SEO Is Crucial, and This Is What Every Web Designer Should Know

Photo by NisonCo PR and SEO on Unsplash
Photo by NisonCo PR and SEO on Unsplash

Web design and SEO are both crucial components of any website. Ironically, SEO experts and web designers are often at odds with how to formulate the most optimally effective site. The distinction in their views is understandable: web designers aim to provide a visually stimulating experience for site users. At the same time, SEO specialists are more concerned with getting the website the maximum level of exposure.

The truth is, both of these aspects are pivotal. A website cannot be efficient and intuitive without web designers, but without SEO boosting up its appearance in search engine results, the chances of most people coming across it are slim. But do these two aspects need to be so distinct? Or can they be harmoniously assimilated to assist each other?

Web designers can preemptively assist in optimizing their website for search engines, while SEO experts can bolster its efficacy. Let’s look at how web design agencies can help a website be more optimized by adding certain essential design elements, resulting in a positive experience for them and SEO specialists.

Enable “Reading” Of Images

No one likes to look at a straight wall of text on a website. For that reason, websites are typically designed with images used as instruments for breaking the text up. While this helps visitors have a more positive experience, a search engine requires a tag in the code (<img>) to indicate that an image is present to be rendered. And while users can see the image and its content, search engine evaluators cannot know what the image contains.

Therefore, for images to help a site be found for relevant search engine queries, the context of the image is essential. But how does a designer allow an image to be “read” by search engine bots? One standard method is changing the title and alt text of the image using tools like WordPress Media Manager.

Photo by Justin Morgan on Unsplash
Photo by Justin Morgan on Unsplash

The Media Manager will have a library of all images used on the site, so simply selecting one and adding a text-based name to it allows the HTML code that contains a pointer to that image to now contain the image’s given name. Since the word is textualized, search engine bots can now read it. If the image is of the Empire State Building in NYC, naming the image as such will allow search engines to look for those terms and boost the likelihood of returning relevant results. This is also how image searches work in search engines.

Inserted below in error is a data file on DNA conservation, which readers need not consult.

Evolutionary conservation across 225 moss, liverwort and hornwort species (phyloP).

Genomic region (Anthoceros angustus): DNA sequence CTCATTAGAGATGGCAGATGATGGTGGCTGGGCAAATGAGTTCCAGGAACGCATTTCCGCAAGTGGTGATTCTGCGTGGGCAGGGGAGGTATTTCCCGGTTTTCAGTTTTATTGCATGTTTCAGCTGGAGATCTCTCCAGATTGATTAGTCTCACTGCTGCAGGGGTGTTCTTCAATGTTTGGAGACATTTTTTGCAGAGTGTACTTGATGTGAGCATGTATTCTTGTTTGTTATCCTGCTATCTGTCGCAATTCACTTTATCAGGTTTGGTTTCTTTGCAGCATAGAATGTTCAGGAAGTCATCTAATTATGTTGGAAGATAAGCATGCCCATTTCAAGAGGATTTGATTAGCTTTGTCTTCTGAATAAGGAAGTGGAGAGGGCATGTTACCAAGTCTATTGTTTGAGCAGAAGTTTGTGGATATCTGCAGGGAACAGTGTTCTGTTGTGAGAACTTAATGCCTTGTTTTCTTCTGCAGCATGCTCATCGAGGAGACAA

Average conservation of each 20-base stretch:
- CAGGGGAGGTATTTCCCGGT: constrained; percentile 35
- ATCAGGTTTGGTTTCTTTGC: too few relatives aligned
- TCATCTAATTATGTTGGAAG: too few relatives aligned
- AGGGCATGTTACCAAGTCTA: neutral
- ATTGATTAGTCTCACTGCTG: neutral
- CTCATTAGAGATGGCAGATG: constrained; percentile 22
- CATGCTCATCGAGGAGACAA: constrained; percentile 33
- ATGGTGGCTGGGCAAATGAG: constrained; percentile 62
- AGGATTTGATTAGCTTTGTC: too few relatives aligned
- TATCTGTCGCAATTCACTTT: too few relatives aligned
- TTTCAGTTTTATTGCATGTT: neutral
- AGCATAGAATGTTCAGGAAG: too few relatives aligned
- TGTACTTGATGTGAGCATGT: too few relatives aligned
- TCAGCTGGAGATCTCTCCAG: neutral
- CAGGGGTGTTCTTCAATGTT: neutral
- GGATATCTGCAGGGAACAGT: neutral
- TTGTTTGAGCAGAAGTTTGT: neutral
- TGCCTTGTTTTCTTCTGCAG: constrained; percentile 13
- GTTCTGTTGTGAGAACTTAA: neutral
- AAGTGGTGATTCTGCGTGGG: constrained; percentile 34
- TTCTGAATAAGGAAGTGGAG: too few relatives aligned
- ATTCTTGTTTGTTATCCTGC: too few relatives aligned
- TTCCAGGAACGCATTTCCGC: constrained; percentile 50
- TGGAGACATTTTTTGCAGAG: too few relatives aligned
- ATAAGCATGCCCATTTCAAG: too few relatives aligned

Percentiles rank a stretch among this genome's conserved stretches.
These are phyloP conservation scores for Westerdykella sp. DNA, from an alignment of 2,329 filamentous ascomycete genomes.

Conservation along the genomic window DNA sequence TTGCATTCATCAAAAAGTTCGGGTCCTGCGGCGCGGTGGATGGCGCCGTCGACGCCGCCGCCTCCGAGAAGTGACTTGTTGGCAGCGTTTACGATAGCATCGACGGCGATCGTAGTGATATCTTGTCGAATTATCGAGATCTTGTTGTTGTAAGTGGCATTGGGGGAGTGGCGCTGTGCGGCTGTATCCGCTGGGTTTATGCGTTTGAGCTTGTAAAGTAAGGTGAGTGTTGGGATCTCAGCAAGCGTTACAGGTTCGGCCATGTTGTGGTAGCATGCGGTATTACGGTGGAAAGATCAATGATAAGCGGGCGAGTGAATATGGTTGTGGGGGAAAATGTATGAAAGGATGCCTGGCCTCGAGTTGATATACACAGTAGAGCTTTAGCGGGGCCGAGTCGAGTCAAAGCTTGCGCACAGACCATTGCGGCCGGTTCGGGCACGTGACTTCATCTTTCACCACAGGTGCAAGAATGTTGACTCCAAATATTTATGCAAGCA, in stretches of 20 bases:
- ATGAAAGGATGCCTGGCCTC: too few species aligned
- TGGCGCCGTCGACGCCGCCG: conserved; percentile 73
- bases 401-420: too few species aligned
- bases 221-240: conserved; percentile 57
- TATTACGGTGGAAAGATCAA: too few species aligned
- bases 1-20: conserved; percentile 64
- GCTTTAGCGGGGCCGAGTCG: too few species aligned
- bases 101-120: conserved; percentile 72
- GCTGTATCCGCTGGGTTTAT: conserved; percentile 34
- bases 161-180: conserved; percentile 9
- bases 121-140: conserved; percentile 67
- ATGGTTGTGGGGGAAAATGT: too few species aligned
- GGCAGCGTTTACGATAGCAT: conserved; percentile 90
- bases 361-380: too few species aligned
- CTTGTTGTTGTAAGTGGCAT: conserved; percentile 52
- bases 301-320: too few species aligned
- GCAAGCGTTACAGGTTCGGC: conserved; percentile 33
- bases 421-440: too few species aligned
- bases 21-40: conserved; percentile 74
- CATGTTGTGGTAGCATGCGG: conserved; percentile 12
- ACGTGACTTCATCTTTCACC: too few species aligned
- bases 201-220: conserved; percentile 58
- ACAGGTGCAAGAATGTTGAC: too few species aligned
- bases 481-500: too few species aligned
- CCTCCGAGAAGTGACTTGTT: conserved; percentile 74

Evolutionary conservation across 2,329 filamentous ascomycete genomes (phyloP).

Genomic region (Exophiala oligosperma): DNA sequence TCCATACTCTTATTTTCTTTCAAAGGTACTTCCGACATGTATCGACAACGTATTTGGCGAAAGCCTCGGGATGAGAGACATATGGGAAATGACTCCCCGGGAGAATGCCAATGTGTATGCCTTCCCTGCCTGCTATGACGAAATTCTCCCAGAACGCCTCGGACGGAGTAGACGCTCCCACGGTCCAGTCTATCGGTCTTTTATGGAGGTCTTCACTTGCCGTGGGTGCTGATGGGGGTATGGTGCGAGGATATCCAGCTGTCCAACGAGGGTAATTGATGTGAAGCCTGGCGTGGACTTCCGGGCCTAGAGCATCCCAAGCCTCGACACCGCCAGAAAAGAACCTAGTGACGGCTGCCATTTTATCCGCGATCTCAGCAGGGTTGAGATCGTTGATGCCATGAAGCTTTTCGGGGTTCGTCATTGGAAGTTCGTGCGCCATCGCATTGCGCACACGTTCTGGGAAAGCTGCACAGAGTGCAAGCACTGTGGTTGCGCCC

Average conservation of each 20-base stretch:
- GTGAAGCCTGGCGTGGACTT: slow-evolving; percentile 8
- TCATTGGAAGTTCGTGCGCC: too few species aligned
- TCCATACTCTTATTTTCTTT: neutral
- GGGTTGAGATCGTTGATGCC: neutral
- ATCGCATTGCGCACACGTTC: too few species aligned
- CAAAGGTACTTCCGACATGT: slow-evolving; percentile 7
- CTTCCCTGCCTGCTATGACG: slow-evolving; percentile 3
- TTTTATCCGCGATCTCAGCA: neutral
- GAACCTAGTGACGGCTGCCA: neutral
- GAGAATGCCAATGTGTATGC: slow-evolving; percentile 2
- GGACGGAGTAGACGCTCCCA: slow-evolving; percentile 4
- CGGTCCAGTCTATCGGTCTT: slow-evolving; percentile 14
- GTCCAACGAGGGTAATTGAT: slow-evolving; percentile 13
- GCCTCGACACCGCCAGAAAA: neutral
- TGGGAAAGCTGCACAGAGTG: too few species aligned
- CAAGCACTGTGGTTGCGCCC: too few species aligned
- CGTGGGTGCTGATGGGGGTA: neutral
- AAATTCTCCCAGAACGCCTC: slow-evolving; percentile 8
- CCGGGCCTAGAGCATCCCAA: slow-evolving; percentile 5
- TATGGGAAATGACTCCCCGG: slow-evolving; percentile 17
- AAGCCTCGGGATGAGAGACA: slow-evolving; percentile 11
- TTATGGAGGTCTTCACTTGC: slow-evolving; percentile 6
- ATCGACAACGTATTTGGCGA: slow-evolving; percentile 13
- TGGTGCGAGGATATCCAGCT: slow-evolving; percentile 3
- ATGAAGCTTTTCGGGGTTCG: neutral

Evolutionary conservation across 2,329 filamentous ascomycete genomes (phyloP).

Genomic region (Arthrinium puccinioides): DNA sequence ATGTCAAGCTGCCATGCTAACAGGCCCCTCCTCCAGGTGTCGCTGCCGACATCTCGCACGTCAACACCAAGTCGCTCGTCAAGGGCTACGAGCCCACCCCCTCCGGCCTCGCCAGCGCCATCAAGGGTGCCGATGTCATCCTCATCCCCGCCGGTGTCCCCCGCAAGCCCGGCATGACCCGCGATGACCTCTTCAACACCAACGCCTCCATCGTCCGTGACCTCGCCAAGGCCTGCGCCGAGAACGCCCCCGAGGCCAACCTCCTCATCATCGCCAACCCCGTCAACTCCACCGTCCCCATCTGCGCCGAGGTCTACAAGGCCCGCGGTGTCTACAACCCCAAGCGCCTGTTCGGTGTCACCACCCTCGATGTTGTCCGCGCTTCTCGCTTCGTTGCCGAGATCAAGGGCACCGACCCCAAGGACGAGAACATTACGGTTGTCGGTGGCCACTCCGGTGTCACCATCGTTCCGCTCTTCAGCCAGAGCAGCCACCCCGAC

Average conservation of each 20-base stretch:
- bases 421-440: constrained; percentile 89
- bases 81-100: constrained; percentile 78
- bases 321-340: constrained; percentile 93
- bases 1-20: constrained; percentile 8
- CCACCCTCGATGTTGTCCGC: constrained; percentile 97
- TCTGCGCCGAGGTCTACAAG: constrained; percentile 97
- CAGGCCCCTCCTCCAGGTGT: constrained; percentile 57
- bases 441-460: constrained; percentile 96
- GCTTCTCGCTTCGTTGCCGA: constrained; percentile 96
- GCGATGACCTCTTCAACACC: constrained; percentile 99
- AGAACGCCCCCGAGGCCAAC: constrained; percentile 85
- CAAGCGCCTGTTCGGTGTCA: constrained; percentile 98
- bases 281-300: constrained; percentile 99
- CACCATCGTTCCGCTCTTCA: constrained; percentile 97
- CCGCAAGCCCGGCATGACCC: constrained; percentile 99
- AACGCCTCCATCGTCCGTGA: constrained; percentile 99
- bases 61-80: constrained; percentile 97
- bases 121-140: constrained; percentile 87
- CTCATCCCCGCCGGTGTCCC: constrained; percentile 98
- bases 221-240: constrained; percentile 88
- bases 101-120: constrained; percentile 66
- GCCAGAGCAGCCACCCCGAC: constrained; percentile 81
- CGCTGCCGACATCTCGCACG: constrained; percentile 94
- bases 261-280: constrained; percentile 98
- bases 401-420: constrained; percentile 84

Mobile Optimization

These days, more than ever, websites are accessed more from mobile devices, like phones and tablets, than PCs. Since so many people access sites this way, a huge part of search engine optimization is sorting sites with mobile support higher in the returned results.

Because search engines favor both PC and mobile-friendly sites, every web designer must know that their website should cleanly and effectively respond to both. Google proposes two methods to complement a website to mobile visitors: dynamic serving and responsive web design. The website’s URL does not change, irrespective of either of those methods. Still, when accessed from a mobile device, the site automatically redirects to a mobile-friendly version when accessed from a mobile browser.

Some web designers love to use Flash videos on their websites. Another way to help a site be more adaptable to mobile users is to abandon its utilization as much as possible. Flash video is mostly a dying form of web media, having long outlived its usefulness. The less Flash is used at a site, the more optimally it functions, raising its SEO value.

Help Crawlers By Using Web Fonts And HTML

We already talked about tagging images to allow search engine crawlers to “read” them, but in many cases, the images themselves contain text. This text might be too long to be put into the image tags, so designers need another way for all the image content to be “visible.”